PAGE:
Androgenetic Alopecia, commonly known as male pattern baldness (MPB), accounts for more than 95% of hair loss in men. By age 35, two-thirds of American men will have some degree of appreciable hair loss and by age 50, approximately 85% of men have significantly thinning hair. About 25% of men who suffer from male pattern baldness begin the painful process before they reach 21.
Contrary to societal belief, most men who suffer from male pattern baldness are extremely unhappy with their situation and would do anything to change it. Hair loss affects every aspect of their life. It affects interpersonal relationships as well as their professional life. It is not uncommon for men to change their career paths because of hair loss.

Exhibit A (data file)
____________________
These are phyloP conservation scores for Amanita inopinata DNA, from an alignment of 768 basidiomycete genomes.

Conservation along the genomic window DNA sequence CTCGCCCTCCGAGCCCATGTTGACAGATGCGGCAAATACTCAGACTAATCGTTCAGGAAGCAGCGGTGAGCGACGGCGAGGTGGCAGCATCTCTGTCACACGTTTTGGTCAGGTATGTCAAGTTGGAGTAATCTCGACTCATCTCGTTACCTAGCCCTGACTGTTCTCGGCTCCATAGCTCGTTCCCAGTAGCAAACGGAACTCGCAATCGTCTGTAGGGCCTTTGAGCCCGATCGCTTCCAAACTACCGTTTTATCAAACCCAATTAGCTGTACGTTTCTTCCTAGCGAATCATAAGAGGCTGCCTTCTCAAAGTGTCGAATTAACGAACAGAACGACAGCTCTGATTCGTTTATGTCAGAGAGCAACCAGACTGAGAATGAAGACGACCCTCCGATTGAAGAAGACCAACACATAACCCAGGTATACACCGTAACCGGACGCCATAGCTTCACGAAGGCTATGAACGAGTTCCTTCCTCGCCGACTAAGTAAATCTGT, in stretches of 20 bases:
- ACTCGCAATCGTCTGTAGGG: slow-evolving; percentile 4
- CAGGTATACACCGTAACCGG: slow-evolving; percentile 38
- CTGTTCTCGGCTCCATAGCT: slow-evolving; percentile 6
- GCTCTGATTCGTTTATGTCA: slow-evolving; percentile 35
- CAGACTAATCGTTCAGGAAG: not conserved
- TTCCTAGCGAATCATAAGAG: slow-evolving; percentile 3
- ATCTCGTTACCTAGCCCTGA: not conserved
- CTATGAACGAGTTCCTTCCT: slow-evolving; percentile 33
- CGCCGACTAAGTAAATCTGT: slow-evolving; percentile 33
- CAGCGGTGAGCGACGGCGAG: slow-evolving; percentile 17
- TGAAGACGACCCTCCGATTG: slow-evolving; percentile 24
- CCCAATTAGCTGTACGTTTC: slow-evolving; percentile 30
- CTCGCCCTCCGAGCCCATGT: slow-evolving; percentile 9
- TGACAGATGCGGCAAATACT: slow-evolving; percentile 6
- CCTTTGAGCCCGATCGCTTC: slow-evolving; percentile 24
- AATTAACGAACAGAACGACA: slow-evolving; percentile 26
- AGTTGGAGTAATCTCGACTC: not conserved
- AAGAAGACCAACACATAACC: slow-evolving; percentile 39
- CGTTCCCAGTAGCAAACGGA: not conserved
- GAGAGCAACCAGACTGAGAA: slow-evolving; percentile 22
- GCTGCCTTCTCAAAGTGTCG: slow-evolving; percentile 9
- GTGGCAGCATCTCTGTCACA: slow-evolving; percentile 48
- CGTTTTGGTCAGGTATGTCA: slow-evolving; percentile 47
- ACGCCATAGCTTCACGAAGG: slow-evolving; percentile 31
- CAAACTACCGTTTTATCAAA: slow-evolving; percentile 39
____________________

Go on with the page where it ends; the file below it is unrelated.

A variety of genetic (and possibly environmental) factors apparently play a role in androgenic alopecia. Although researchers have long studied the factors that may contribute to this condition, many remain unknown. Minimally, pattern hair loss is related to hormones called androgens, particularly dihydrotestosterone (DHT). Androgens are important for normal male sexual development before birth and during puberty. Androgens also have other important functions in both males and females, such as regulating hair growth and sex drive.
Male pattern baldness is caused by a genetic sensitivity of hair follicles to DHT. This hormone causes follicles to shrink or “miniaturize.” In turn, this shortens their lifespan and prevents them from producing hair normally.
Recently, the existing theories have been challenged on the ground that while the androgens in question are responsible for hair growth on the face and all over the body of men, hair loss only occurs at the top of the scalp. Recent research suggests that elevated levels of the enzyme prostaglandin D2 synthase and its product prostaglandin D2 (PGD2) in hair follicles causes androgenetic alopecia.